Confidence and being goal-oriented is now identified as arrogance. Derrick Rose believes he will win multiple titles. LeBron James thinks the Heat were assembled to win at least eight championships. Kobe Bryant thinks he’s the best option with the ball in his hands when the game is on the line.
Isn’t this how The Secret taught us how to think?
Long gone are the days of us celebrating Larry Bird asking who is playing for second in a 3-point contest. Long gone are terms like “guaranSheed” in which we give it a passing laugh and think, “well I hope he comes through on his promise of victory.”
There was a time in which we would wait to see if the promise came through before we expressed our disappointment in the brashness. That’s not what happens anymore. We can’t wait to see if the Miami Heat win eight NBA titles. We won’t be able to hold our tongues to see if Derrick Rose actually puts a first and then a second championship ring to the humbled hearth of career achievements that undoubtedly envelops his fireplace. We react now and we react hard.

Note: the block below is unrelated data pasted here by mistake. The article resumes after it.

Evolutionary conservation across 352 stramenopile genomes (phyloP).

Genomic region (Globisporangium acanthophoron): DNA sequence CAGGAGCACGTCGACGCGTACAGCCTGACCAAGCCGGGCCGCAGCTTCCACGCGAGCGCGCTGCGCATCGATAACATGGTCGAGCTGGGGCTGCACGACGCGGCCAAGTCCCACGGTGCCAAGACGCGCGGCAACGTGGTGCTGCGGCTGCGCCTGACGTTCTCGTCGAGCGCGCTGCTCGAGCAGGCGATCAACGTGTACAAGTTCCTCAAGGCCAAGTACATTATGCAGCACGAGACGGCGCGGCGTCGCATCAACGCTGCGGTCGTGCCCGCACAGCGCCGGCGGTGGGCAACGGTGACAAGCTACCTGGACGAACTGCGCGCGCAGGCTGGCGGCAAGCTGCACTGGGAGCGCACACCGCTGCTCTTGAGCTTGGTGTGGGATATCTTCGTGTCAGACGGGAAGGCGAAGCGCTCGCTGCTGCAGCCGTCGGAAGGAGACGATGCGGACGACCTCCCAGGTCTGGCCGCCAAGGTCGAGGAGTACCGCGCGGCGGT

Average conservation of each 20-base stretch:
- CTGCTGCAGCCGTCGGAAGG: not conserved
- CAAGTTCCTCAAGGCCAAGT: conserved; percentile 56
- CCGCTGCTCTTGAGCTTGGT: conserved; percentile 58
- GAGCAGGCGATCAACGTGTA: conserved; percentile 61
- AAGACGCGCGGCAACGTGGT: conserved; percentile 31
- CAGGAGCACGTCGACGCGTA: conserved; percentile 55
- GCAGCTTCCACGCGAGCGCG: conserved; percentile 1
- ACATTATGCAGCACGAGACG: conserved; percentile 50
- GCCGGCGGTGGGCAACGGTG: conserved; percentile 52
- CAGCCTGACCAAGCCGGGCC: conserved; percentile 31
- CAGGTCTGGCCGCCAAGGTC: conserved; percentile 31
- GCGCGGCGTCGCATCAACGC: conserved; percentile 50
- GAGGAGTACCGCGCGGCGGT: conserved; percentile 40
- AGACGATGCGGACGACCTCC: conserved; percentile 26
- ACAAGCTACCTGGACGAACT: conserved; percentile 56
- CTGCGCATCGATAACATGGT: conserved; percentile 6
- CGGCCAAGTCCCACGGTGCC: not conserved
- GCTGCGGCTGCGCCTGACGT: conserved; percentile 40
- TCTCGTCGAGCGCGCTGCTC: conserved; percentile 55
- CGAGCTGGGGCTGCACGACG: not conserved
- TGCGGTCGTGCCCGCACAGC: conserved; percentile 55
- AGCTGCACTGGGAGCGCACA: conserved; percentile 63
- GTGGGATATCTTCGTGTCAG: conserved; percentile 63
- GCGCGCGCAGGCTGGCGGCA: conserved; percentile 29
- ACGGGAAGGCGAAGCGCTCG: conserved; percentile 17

We could never come through on such lofty dreams so how dare they think they’re better than us.
These guys are generally the most confident people we’ll ever meet. They’ve been told just how confident they deserve to be since the time they hit puberty. It has shaped them into believing they can dress anyway they want, raise kids without a how-to manual, and bring any lady friend instantly to climax whilst taking ill-advised jumpers from anywhere on the floor.
Maybe Derrick Rose isn’t as humble as people hoped he was. Perhaps LeBron James is the most arrogant person this side of Gwyneth Paltrow. It’s conceivable that Kobe Bryant is always feeling himself a little too much. But would we rather they all be more like Vince Carter than Shaquille O’Neal?
Henry Ford once said, “Whether you think you can or think you can’t – you are right.”
It’s nice to be reminded of a time in which it was okay to think you can.